The Cato Institute honored Cuba’s Las Damas de Blanco (Ladies in White) at its biennial Milton Friedman Prize dinner in New York in May. Some 400 people gathered for the evening at Cipriani 42nd Street. The historic venue, originally built to house the Bowery Savings Bank in 1921, features towering Renaissance‐style columns and mosaics — the 1928 Architectural Forum described the building as “a castle in the clouds brought to earth.”
The keynote speaker for the evening was Brazil’s celebrated federal judge, Sérgio Moro. Moro has become a household name in his country thanks to Operation Car Wash, the massive scandal that has sent some of Brazil’s most powerful politicians and business elite — including former president Luiz Inácio Lula da Silva — to jail for corruption.
Operation Car Wash began in 2014, originally as an investigation into a small car wash that served as a money-laundering facility. It ended up uncovering a bribe that had been accepted by a top executive at the government-controlled oil company Petrobras — and from there, investigators began toppling a massive network of corruption involving hundreds of people, including politicians from the ruling and opposition parties, and billions of dollars in bribes, often using public funds.
Moro, who has presided over some of the biggest cases in the scandal, is credited with changing the way corruption cases are tried in Brazil, refusing to offer the wealthy and politically connected special treatment. As Brazilians have marched in the streets, calling for the impeachment or prosecution of sitting or former presidents, they have worn masks of Moro’s face and carried banners emblazoned with his name.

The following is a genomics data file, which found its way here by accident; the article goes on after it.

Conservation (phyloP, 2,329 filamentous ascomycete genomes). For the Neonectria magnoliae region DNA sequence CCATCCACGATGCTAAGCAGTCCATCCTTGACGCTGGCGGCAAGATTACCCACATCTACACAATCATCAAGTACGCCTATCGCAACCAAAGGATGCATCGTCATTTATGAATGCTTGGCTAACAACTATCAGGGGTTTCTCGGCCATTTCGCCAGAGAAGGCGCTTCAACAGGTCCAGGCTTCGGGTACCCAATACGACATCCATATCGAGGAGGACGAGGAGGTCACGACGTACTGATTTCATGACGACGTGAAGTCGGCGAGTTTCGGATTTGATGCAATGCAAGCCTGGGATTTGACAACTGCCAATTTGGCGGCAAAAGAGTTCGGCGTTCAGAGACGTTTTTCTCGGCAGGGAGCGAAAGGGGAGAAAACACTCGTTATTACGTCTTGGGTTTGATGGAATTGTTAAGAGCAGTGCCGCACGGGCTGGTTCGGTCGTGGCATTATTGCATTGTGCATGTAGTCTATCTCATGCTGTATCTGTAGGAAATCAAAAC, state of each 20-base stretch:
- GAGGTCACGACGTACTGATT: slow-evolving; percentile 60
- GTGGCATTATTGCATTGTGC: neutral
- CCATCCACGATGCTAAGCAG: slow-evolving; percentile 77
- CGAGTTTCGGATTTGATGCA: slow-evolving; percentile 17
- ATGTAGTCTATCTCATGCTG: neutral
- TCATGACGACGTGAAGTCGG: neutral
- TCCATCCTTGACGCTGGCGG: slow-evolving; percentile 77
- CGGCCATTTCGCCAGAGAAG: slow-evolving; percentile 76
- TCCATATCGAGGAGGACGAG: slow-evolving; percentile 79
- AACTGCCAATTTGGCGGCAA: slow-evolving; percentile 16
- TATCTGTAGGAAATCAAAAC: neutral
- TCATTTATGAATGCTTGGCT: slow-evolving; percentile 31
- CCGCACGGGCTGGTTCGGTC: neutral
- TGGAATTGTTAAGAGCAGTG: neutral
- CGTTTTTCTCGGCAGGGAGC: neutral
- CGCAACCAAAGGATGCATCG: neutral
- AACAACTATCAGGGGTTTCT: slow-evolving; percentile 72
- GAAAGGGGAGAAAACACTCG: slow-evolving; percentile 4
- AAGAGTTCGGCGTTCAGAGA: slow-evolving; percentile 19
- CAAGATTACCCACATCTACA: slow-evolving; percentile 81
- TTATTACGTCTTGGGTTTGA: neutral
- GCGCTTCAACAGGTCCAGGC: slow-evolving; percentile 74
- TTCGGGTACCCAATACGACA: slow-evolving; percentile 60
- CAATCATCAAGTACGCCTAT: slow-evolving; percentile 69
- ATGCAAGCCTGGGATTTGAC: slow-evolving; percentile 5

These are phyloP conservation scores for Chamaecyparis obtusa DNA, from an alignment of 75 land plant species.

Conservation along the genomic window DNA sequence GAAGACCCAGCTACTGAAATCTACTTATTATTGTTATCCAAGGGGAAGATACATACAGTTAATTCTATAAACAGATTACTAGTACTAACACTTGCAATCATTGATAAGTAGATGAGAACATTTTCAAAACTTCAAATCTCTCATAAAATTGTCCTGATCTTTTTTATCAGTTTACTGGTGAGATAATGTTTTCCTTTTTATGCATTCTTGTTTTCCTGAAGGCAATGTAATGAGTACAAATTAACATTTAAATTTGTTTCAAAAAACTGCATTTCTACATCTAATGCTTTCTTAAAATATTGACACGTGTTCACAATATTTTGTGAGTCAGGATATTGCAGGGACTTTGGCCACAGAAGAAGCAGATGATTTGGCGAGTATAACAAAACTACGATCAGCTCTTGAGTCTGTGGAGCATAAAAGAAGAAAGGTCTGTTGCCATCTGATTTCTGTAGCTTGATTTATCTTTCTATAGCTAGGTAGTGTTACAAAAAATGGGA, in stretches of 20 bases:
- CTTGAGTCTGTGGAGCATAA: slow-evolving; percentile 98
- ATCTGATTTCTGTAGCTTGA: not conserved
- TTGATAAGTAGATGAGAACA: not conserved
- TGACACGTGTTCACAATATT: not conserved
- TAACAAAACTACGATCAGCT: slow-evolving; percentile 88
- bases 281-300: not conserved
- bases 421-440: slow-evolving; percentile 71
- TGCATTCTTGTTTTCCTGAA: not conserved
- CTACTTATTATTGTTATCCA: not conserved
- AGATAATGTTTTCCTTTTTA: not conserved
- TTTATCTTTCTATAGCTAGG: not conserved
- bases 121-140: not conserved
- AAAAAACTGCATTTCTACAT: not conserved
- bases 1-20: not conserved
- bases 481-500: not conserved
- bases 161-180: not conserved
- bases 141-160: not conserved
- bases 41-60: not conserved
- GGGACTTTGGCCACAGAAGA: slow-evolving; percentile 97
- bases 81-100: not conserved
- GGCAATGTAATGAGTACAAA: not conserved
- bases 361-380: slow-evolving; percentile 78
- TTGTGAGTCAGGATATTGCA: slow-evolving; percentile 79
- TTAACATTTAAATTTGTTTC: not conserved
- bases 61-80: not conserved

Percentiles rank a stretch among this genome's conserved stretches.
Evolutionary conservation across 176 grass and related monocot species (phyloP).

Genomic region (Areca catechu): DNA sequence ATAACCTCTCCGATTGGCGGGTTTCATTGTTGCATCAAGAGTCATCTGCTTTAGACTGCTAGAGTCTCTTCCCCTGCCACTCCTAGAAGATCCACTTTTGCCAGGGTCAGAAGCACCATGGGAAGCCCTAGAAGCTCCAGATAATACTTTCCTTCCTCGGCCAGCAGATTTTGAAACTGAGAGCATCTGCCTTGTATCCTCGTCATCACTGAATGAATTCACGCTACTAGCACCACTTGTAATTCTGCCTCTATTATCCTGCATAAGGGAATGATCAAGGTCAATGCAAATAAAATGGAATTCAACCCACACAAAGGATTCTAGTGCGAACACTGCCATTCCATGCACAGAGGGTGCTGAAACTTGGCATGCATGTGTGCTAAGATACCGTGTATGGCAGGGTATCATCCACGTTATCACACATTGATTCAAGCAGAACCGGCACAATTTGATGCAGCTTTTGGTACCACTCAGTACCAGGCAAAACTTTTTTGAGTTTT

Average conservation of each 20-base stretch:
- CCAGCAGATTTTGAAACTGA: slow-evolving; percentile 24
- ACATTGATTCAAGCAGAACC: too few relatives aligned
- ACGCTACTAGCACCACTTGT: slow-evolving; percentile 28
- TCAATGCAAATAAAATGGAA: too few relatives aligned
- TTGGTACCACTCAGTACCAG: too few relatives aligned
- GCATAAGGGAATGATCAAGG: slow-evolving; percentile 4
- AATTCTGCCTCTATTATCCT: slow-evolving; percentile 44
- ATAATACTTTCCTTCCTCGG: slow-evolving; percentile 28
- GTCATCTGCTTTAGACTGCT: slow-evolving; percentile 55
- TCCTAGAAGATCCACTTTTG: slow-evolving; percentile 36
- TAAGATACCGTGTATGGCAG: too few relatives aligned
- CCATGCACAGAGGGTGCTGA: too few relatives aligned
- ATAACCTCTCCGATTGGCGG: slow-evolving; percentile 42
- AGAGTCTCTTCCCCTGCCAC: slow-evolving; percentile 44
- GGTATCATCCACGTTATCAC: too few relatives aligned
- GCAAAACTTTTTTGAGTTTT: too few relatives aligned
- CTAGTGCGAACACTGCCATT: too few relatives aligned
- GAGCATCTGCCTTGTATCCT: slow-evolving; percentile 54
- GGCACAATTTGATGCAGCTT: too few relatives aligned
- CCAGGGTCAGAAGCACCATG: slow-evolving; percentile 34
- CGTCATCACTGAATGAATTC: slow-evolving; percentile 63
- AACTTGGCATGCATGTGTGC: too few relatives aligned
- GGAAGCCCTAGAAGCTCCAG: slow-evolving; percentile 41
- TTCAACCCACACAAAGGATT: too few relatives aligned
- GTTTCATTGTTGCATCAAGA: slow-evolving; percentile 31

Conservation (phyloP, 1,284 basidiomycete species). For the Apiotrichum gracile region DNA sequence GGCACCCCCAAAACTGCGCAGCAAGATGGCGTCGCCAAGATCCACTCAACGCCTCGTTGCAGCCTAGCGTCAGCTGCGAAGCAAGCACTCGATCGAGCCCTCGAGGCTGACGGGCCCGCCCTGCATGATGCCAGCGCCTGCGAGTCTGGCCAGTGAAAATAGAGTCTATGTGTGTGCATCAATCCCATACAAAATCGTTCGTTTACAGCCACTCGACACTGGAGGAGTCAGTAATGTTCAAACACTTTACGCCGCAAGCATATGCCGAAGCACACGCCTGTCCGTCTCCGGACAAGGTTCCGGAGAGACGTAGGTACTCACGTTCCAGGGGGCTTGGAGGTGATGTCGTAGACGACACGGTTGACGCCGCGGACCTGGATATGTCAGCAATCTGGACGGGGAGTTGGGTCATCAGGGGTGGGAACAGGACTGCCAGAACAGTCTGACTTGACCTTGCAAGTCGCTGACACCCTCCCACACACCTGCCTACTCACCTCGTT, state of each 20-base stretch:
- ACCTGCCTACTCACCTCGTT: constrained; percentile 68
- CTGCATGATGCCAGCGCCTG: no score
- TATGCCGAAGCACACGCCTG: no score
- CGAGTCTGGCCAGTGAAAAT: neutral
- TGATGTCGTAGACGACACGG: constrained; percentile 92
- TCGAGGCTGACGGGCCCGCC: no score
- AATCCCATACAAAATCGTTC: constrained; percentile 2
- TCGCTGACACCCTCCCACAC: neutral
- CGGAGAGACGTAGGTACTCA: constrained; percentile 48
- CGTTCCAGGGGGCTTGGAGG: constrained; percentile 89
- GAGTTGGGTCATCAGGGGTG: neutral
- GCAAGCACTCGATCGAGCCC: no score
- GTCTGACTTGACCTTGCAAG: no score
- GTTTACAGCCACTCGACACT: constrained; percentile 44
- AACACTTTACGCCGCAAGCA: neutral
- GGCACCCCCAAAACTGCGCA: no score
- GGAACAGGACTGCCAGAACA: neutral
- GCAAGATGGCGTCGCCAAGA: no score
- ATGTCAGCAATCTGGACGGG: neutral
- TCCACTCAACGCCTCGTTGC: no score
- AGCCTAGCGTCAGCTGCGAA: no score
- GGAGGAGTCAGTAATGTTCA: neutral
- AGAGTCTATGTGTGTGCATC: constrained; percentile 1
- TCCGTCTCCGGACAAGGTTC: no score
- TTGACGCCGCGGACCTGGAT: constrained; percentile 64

Moro was interviewed by Mary Anastasia O’Grady, the award-winning Americas columnist for the Wall Street Journal. O’Grady characterized Operation Car Wash as “a truth way stranger than fiction, in a country that is enormously important for the region,” adding that “the changes that Judge Moro has brought about have big implications for the rest of Latin America.” Moro expressed hope that the “culture of graft” in his country — and all of Latin America — may be on the brink of change, as more and more people demand equality under the law. “It’s all about the rule of law,” said Moro. “The past impunity in Brazil made a lot of Brazilians believe that [corruption] was a kind of natural fate, or tropical disease — but it’s just cultural weakness. And in a democracy, you can change that.”
Cuban human rights activist Rosa María Payá, the president of the Latin American Youth Network for Democracy, gave a moving introduction to the Ladies in White, crediting the group’s peaceful demonstrations with restoring hope to the Cuban people — including her own family. Payá’s father, Oswaldo Payá, was also a well-known activist who died under suspicious circumstances after years of intimidation from the Castro regime. “When the Castro brothers finally killed my father six years ago, these women made a human chain around his coffin to protect his dead body from the repressors,” said Payá. “The dictatorship doesn’t even allow them to get to Mass each Sunday, and these women face beatings, jail, and harassment — but they keep trying, Sunday after Sunday.”
Finally, the three members of the Ladies in White who were able to attend the dinner took the stage: cofounders Blanca Reyes and Dolia Leal, and Lourdes Esquivel. The Cuban government blocked the departure of several other members of the group, including leader Berta Soler. Soler addressed the crowd via a prerecorded video (see page 9), and Reyes expressed the group’s “gratitude, joy, and excitement” for the award, which they dedicated to the memory of their founder Laura Pollán and to all Cuban political prisoners.